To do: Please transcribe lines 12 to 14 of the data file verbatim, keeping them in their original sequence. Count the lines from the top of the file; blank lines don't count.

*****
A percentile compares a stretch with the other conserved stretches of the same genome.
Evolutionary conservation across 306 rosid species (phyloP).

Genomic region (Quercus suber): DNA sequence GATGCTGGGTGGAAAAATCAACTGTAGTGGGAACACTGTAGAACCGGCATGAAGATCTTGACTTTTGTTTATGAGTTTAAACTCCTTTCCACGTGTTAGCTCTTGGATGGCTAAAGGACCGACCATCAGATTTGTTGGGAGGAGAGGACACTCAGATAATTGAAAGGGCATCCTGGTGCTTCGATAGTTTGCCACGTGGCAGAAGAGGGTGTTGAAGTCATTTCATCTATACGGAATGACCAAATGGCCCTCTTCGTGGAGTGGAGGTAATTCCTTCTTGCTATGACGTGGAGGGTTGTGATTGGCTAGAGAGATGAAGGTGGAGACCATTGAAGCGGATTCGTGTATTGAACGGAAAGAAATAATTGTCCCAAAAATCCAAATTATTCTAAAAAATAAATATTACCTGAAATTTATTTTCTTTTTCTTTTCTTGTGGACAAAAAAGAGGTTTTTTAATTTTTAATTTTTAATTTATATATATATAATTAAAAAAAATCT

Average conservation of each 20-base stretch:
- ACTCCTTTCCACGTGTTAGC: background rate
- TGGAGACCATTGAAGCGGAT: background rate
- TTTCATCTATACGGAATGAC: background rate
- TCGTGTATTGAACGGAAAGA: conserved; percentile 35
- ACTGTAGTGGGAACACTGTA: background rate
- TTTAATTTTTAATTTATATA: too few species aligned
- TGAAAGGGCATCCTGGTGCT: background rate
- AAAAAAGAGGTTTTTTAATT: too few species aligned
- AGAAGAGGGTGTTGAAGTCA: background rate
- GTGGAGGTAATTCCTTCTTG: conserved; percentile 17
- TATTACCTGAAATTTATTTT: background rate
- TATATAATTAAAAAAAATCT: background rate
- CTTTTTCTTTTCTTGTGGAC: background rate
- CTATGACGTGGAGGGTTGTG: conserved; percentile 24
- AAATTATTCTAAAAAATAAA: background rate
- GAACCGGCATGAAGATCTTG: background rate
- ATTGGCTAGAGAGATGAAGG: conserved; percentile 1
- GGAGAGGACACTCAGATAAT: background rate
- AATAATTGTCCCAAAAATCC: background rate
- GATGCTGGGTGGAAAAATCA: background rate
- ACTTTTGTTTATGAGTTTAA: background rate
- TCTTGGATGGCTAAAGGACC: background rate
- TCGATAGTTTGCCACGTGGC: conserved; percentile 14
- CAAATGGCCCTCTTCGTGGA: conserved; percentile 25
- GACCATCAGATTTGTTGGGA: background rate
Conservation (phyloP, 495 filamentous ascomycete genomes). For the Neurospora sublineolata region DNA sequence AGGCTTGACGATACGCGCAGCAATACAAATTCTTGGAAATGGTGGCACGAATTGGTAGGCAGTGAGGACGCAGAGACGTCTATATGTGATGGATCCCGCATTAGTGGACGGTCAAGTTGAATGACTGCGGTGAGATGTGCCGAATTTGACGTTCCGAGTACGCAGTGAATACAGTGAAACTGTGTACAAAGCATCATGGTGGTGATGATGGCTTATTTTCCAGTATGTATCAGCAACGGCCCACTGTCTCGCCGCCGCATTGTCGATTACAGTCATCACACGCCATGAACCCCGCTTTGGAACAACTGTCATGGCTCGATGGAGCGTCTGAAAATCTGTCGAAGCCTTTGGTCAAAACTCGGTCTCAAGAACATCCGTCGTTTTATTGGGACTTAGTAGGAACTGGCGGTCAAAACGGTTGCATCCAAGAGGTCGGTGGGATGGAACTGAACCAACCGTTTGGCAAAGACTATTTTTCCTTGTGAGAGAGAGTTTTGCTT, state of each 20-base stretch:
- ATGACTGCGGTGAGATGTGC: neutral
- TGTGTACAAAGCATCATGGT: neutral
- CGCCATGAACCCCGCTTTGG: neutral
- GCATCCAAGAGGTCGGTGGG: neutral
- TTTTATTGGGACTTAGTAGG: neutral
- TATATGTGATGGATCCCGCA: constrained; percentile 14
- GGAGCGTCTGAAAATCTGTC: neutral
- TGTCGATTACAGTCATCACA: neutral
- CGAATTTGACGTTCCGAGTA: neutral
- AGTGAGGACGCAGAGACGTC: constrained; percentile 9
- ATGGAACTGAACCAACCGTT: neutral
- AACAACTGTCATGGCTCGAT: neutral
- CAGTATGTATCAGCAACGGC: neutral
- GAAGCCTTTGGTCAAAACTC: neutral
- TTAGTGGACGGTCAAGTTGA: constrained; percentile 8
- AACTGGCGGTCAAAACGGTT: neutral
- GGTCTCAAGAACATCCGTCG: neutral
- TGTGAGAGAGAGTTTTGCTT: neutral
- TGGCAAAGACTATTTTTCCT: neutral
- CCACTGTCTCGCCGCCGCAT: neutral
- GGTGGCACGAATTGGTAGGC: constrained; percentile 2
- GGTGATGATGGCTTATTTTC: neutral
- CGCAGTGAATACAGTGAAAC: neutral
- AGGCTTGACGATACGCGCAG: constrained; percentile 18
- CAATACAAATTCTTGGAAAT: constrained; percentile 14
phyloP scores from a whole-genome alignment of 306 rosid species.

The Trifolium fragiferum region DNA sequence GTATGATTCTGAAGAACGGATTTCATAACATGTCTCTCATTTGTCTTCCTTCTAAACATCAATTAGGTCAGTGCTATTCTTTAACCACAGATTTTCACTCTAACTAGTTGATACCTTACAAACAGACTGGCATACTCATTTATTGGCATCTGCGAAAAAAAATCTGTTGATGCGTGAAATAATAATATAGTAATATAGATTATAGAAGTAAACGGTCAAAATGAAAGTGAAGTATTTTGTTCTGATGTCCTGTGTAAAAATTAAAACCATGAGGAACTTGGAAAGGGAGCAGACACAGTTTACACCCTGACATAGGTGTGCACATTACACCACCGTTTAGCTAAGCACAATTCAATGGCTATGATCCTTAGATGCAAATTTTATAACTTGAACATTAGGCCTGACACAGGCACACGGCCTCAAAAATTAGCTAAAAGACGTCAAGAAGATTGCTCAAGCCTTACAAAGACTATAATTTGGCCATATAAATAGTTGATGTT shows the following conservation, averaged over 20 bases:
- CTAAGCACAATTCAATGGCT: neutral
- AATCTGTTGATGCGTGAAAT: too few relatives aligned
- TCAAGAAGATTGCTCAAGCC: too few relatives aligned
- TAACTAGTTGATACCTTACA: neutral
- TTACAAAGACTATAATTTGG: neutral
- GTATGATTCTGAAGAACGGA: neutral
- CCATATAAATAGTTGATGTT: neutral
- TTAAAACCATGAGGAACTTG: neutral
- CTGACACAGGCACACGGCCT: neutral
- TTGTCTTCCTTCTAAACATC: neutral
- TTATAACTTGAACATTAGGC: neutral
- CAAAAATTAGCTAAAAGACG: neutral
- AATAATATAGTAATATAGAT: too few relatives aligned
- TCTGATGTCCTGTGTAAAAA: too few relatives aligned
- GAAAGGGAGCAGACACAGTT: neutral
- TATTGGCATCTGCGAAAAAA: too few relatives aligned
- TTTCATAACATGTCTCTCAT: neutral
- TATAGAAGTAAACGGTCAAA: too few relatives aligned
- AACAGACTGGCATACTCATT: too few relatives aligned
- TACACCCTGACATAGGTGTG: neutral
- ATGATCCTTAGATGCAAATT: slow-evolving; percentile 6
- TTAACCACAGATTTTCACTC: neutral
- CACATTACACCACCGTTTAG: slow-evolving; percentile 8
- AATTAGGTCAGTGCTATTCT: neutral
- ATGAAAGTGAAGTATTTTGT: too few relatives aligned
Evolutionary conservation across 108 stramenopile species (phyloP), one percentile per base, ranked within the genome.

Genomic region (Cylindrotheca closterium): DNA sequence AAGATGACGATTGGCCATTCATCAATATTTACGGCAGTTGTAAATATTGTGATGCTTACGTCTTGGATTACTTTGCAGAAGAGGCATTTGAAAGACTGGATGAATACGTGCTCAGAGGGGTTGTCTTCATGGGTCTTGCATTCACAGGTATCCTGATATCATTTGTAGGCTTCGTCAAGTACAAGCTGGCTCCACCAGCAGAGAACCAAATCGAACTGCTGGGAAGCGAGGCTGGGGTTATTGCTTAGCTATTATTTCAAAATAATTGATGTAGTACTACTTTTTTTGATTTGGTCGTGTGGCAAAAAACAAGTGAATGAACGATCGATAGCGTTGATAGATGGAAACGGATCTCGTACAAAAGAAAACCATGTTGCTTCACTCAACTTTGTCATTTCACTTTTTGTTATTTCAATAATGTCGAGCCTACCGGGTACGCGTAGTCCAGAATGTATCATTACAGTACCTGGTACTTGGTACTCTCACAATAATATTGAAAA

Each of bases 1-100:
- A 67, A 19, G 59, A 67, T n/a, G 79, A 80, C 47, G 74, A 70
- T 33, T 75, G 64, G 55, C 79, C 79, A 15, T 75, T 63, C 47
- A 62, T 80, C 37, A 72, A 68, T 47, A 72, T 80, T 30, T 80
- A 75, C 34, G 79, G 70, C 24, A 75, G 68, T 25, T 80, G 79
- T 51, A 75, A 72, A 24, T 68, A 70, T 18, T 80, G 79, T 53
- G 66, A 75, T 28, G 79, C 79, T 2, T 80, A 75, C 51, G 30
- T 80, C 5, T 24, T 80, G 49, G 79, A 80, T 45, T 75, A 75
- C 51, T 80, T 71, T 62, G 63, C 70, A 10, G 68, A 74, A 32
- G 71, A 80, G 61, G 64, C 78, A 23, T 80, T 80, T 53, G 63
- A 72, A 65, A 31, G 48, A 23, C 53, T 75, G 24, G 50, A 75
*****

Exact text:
- AAAAAAGAGGTTTTTTAATT: too few species aligned
- AGAAGAGGGTGTTGAAGTCA: background rate
- GTGGAGGTAATTCCTTCTTG: conserved; percentile 17